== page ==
Archive for the ‘Realistic Fiction’ Tag
Last week I featured three new books that take music as a central theme, a plot driver, a character changer. This week, let’s look at sports in that role. Sports books aren’t a huge genre. Besides the big names, Mike Lupica and Carl Deuker, there aren’t many authors that spring to mind. This fall, though, there have been several new releases featuring sports as a plot point and theme – not to mention the fact that I think they may be quintessential and classic sports stories! So if you love to read about your favorite sport – whether you play or not – pick these up.
Publisher summary: “Felix O’Sullivan, standing in the shadow of his dead brother, an angry, distant father, and racial tension, must lead the last-ever Muckers high school football team to the state championship before a mine closing shuts down his entire town.” It’s a small-town story about a football team no one thinks will make it, based on a true story, written by a former ESPN sportscaster: what’s not to love?!
Sneak Peek! “I come to the shanty in the Barrio from behind, dipping under the broken shutters so the late-October moon won’t cast a shadow and wake up Cruz.” (Text copyright © 2013 by Sandra Neil Wallace)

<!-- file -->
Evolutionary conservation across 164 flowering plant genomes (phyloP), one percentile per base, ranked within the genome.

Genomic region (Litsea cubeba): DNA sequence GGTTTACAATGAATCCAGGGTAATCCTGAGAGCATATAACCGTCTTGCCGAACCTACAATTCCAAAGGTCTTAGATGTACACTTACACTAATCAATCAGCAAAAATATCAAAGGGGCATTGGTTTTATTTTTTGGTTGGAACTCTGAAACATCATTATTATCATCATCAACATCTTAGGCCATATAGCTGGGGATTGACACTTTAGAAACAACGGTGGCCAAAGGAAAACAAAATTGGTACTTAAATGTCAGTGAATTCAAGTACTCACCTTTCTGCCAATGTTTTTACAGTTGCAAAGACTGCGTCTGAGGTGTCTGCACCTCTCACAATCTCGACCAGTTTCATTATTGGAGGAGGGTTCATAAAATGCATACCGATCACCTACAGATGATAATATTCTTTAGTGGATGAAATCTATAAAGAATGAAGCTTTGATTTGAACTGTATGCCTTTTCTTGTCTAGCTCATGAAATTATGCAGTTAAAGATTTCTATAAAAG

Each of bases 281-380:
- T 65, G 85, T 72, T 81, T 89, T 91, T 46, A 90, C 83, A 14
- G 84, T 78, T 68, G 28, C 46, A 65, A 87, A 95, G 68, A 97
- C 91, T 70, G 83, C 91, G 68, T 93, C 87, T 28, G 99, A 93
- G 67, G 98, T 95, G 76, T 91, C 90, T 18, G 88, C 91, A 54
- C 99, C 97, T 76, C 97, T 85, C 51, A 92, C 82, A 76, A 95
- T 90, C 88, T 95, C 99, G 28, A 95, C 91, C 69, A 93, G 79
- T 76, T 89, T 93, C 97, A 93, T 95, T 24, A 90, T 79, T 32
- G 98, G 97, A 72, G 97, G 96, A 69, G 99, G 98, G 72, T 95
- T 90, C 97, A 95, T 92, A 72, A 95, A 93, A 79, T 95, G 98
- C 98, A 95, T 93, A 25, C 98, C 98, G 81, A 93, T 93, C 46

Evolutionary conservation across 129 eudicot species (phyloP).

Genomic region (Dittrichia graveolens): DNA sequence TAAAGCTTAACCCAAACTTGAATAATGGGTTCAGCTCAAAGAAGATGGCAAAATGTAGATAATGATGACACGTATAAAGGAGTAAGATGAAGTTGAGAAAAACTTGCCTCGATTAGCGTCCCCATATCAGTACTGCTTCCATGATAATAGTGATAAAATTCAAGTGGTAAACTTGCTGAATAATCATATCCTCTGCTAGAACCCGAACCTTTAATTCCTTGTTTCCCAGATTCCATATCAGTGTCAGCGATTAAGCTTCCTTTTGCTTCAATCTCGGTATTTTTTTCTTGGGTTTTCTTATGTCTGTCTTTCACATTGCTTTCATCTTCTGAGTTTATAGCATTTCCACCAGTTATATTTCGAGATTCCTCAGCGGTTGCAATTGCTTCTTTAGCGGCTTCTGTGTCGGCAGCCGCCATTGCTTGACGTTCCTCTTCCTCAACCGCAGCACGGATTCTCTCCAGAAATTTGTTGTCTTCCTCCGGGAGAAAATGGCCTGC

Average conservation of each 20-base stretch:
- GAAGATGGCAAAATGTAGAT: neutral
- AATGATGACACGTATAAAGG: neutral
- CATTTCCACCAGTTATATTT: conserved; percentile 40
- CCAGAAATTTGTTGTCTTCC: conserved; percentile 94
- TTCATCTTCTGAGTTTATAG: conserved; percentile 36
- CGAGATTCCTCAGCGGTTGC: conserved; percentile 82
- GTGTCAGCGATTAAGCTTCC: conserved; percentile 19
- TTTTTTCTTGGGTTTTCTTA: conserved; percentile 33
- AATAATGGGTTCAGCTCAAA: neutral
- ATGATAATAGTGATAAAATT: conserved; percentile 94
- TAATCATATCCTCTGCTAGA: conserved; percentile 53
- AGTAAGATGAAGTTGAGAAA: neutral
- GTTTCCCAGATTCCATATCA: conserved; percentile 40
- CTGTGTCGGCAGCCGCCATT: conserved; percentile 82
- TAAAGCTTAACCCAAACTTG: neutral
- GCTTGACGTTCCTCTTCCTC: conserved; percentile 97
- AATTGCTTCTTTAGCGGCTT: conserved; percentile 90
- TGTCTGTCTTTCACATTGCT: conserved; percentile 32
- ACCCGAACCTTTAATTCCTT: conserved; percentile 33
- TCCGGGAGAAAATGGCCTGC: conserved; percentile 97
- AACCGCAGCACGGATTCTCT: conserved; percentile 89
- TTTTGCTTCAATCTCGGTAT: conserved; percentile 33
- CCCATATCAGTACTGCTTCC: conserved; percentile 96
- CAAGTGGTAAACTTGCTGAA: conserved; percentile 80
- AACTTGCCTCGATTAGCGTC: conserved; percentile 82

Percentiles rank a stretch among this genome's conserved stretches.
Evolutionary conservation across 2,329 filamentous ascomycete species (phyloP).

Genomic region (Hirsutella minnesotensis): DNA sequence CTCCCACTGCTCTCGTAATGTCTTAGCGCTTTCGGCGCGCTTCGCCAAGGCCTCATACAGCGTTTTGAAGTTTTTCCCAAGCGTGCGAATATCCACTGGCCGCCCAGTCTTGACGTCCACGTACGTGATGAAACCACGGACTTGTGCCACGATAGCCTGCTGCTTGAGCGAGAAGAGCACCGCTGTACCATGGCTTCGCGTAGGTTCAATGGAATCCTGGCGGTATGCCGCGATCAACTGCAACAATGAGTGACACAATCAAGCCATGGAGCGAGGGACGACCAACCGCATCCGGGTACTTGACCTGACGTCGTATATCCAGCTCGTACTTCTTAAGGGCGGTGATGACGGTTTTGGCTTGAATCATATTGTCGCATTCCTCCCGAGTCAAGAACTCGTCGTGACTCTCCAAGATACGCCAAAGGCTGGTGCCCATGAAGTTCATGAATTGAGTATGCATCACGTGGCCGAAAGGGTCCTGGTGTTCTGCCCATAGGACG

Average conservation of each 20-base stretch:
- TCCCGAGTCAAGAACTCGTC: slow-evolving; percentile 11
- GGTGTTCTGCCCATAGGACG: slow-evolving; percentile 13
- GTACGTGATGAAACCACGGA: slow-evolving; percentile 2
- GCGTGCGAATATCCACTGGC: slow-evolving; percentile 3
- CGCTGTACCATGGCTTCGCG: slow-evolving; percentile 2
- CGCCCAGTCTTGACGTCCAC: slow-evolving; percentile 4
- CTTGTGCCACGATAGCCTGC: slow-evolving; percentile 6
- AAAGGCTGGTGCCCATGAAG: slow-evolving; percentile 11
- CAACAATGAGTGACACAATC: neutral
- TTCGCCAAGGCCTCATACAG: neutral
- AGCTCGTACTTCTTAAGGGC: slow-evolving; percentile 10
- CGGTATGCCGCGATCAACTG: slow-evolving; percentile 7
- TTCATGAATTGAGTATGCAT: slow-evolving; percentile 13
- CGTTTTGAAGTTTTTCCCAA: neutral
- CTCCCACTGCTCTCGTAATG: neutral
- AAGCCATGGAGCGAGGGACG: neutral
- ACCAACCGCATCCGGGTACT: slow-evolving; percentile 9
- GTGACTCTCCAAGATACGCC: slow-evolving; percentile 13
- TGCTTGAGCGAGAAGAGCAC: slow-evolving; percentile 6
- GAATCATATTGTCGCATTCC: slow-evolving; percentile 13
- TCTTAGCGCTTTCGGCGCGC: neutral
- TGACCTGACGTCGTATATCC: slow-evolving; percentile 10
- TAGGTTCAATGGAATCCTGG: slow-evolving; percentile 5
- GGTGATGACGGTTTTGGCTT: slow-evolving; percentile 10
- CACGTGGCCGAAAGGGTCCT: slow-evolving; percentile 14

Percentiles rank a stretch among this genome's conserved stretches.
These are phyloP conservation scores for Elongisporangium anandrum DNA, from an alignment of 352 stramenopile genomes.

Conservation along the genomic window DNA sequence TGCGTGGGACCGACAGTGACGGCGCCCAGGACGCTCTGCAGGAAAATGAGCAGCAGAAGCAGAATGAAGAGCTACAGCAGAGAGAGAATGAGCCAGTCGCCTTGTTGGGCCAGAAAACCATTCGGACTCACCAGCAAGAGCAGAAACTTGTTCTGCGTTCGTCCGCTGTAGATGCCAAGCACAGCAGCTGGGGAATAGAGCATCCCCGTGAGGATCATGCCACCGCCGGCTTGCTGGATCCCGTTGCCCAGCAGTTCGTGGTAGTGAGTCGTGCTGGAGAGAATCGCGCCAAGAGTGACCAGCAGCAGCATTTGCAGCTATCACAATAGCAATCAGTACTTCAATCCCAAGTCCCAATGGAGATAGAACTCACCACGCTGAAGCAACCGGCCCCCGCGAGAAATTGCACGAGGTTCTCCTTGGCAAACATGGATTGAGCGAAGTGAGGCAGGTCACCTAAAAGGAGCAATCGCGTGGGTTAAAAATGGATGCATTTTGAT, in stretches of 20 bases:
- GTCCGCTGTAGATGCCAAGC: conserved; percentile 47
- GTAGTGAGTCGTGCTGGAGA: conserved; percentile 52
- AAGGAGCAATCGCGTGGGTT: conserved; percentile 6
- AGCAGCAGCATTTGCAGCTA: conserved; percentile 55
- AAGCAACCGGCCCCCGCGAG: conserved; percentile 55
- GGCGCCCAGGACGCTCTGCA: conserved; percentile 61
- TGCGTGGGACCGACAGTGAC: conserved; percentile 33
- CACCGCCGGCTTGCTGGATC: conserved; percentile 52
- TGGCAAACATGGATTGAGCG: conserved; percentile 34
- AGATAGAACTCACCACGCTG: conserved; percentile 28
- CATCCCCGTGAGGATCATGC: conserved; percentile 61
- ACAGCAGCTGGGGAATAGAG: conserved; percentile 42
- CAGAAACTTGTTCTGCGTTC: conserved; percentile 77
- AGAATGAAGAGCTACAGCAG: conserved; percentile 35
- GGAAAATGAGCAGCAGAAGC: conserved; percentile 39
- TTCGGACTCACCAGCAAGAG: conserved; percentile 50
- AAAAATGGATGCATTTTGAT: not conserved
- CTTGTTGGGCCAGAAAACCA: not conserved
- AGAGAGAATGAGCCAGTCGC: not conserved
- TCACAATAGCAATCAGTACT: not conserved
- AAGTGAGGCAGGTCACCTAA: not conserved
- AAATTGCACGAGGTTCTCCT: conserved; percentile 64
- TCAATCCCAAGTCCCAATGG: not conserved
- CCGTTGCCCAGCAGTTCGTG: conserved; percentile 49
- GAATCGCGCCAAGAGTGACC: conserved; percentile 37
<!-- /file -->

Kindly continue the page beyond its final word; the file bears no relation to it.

Maybe baseball stories are more your thing. Well then, Pitcher is a home-run for you. Ricky Hernandez dreams of being a pitcher and has done ever since he learned he had an arm while playing a carnival game. Thing is, now that he’s 14 and he’s got even more speed behind his pitches, he still has not learned to control the ball. He needs a chance and training, but he can’t afford it. He does have this reclusive neighbor, though, who is rumored to have been a big-shot MLB player, long-retired. Ricky’s mom wants nothing more than for Ricky to succeed, so she approaches their neighbor pleading for help; but she has no idea how much this will help them all, in the end.
Sneak Peek! “I never knew I had an arm until this guy calls out, ‘Hey, you want to try and get a ball in the hole, sonny?’” (Text copyright © 2013 by William Hazelgrove)
With all the recent coverage of the NFL’s head injury policies, or lack thereof, this is a particularly perfect book. Another football story, this time one that also features media scandals – high school paper style. The story is told in the form of emails and blog posts, making it a fast read. Jerry is the star quarterback, with all the drama that entails. When he’s thrown off the team after a drunk-driving incident, he thinks he’ll never get back into the world of sports. Enter, Carla, the high school paper’s star reporter. She recruits Jerry to work on a sports blog for the paper. Before he knows it, Jerry is deeply involved in Carla’s attempts to unearth a scandal surrounding head injuries sustained in contact sports at their school – something no one wants to hear as the school and town are poised for glory. It’s as dramatic as a perfectly timed interception when the team is down and needs to get on the board.
Sneak Peek! “On game day, I usually wake up very early and lie in bed thinking things over.” (Text copyright © 2013 by David Klass and Perri Klass)
This week, several new books that take music as a central theme. In each, the main character’s life comes to be defined in a unique way by music.